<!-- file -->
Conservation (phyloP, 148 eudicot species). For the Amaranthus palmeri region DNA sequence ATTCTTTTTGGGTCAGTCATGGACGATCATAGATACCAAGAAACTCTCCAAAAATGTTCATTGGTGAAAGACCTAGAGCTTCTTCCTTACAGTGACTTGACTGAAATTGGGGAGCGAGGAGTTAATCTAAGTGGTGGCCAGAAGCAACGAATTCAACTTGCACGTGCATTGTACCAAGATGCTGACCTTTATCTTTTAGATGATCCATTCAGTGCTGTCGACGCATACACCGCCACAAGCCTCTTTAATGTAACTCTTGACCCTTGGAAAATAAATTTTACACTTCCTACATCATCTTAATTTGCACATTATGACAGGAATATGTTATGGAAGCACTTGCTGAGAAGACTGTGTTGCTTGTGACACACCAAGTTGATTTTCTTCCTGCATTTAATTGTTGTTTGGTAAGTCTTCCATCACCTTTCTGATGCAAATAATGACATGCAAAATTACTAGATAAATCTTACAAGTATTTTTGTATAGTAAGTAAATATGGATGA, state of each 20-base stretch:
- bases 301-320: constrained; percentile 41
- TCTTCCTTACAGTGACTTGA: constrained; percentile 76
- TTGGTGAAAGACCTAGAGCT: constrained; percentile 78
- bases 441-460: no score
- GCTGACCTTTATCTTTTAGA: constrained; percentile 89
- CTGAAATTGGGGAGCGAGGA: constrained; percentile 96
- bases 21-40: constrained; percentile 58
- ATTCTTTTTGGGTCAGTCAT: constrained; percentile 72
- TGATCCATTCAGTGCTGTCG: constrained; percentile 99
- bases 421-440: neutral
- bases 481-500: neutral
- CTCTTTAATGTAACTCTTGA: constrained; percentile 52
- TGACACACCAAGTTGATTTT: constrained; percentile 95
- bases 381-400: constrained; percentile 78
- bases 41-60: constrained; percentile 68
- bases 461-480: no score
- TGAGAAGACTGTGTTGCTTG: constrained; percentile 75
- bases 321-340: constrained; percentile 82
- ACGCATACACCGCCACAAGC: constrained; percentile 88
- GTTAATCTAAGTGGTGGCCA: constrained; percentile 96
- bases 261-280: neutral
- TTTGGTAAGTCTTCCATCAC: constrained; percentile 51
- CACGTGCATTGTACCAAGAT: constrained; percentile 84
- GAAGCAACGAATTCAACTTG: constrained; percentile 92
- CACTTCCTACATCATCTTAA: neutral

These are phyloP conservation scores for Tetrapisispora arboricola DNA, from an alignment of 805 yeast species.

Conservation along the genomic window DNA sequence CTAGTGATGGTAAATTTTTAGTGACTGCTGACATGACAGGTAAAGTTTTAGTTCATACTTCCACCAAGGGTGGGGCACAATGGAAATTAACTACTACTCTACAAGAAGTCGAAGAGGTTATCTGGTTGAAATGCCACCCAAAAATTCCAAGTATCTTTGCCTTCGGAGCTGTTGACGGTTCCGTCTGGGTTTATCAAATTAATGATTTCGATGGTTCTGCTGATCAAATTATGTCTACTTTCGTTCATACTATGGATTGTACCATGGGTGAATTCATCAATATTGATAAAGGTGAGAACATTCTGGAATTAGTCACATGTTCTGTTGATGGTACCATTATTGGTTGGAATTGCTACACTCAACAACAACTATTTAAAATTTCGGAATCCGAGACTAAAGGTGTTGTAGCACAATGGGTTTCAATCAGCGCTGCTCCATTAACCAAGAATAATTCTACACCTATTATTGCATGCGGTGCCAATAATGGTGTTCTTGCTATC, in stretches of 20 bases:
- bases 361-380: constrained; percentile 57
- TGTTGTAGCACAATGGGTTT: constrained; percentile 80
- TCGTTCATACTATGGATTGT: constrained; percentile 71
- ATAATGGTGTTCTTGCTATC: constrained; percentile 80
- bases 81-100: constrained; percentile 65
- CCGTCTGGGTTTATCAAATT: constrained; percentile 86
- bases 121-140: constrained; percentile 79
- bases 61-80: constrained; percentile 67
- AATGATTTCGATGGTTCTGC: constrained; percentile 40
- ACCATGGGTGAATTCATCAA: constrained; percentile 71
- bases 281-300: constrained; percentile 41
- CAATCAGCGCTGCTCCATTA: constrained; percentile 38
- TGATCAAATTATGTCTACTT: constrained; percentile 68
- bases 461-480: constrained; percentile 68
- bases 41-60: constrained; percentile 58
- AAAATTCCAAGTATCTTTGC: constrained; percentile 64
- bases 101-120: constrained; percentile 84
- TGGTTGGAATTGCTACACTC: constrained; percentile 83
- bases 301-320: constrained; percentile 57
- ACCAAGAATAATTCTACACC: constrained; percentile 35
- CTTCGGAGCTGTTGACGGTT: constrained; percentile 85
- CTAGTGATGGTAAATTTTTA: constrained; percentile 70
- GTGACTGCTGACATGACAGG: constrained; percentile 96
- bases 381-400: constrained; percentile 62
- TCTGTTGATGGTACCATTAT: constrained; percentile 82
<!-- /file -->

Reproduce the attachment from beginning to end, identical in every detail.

Conservation (phyloP, 148 eudicot species). For the Amaranthus palmeri region DNA sequence ATTCTTTTTGGGTCAGTCATGGACGATCATAGATACCAAGAAACTCTCCAAAAATGTTCATTGGTGAAAGACCTAGAGCTTCTTCCTTACAGTGACTTGACTGAAATTGGGGAGCGAGGAGTTAATCTAAGTGGTGGCCAGAAGCAACGAATTCAACTTGCACGTGCATTGTACCAAGATGCTGACCTTTATCTTTTAGATGATCCATTCAGTGCTGTCGACGCATACACCGCCACAAGCCTCTTTAATGTAACTCTTGACCCTTGGAAAATAAATTTTACACTTCCTACATCATCTTAATTTGCACATTATGACAGGAATATGTTATGGAAGCACTTGCTGAGAAGACTGTGTTGCTTGTGACACACCAAGTTGATTTTCTTCCTGCATTTAATTGTTGTTTGGTAAGTCTTCCATCACCTTTCTGATGCAAATAATGACATGCAAAATTACTAGATAAATCTTACAAGTATTTTTGTATAGTAAGTAAATATGGATGA, state of each 20-base stretch:
- bases 301-320: constrained; percentile 41
- TCTTCCTTACAGTGACTTGA: constrained; percentile 76
- TTGGTGAAAGACCTAGAGCT: constrained; percentile 78
- bases 441-460: no score
- GCTGACCTTTATCTTTTAGA: constrained; percentile 89
- CTGAAATTGGGGAGCGAGGA: constrained; percentile 96
- bases 21-40: constrained; percentile 58
- ATTCTTTTTGGGTCAGTCAT: constrained; percentile 72
- TGATCCATTCAGTGCTGTCG: constrained; percentile 99
- bases 421-440: neutral
- bases 481-500: neutral
- CTCTTTAATGTAACTCTTGA: constrained; percentile 52
- TGACACACCAAGTTGATTTT: constrained; percentile 95
- bases 381-400: constrained; percentile 78
- bases 41-60: constrained; percentile 68
- bases 461-480: no score
- TGAGAAGACTGTGTTGCTTG: constrained; percentile 75
- bases 321-340: constrained; percentile 82
- ACGCATACACCGCCACAAGC: constrained; percentile 88
- GTTAATCTAAGTGGTGGCCA: constrained; percentile 96
- bases 261-280: neutral
- TTTGGTAAGTCTTCCATCAC: constrained; percentile 51
- CACGTGCATTGTACCAAGAT: constrained; percentile 84
- GAAGCAACGAATTCAACTTG: constrained; percentile 92
- CACTTCCTACATCATCTTAA: neutral

These are phyloP conservation scores for Tetrapisispora arboricola DNA, from an alignment of 805 yeast species.

Conservation along the genomic window DNA sequence CTAGTGATGGTAAATTTTTAGTGACTGCTGACATGACAGGTAAAGTTTTAGTTCATACTTCCACCAAGGGTGGGGCACAATGGAAATTAACTACTACTCTACAAGAAGTCGAAGAGGTTATCTGGTTGAAATGCCACCCAAAAATTCCAAGTATCTTTGCCTTCGGAGCTGTTGACGGTTCCGTCTGGGTTTATCAAATTAATGATTTCGATGGTTCTGCTGATCAAATTATGTCTACTTTCGTTCATACTATGGATTGTACCATGGGTGAATTCATCAATATTGATAAAGGTGAGAACATTCTGGAATTAGTCACATGTTCTGTTGATGGTACCATTATTGGTTGGAATTGCTACACTCAACAACAACTATTTAAAATTTCGGAATCCGAGACTAAAGGTGTTGTAGCACAATGGGTTTCAATCAGCGCTGCTCCATTAACCAAGAATAATTCTACACCTATTATTGCATGCGGTGCCAATAATGGTGTTCTTGCTATC, in stretches of 20 bases:
- bases 361-380: constrained; percentile 57
- TGTTGTAGCACAATGGGTTT: constrained; percentile 80
- TCGTTCATACTATGGATTGT: constrained; percentile 71
- ATAATGGTGTTCTTGCTATC: constrained; percentile 80
- bases 81-100: constrained; percentile 65
- CCGTCTGGGTTTATCAAATT: constrained; percentile 86
- bases 121-140: constrained; percentile 79
- bases 61-80: constrained; percentile 67
- AATGATTTCGATGGTTCTGC: constrained; percentile 40
- ACCATGGGTGAATTCATCAA: constrained; percentile 71
- bases 281-300: constrained; percentile 41
- CAATCAGCGCTGCTCCATTA: constrained; percentile 38
- TGATCAAATTATGTCTACTT: constrained; percentile 68
- bases 461-480: constrained; percentile 68
- bases 41-60: constrained; percentile 58
- AAAATTCCAAGTATCTTTGC: constrained; percentile 64
- bases 101-120: constrained; percentile 84
- TGGTTGGAATTGCTACACTC: constrained; percentile 83
- bases 301-320: constrained; percentile 57
- ACCAAGAATAATTCTACACC: constrained; percentile 35
- CTTCGGAGCTGTTGACGGTT: constrained; percentile 85
- CTAGTGATGGTAAATTTTTA: constrained; percentile 70
- GTGACTGCTGACATGACAGG: constrained; percentile 96
- bases 381-400: constrained; percentile 62
- TCTGTTGATGGTACCATTAT: constrained; percentile 82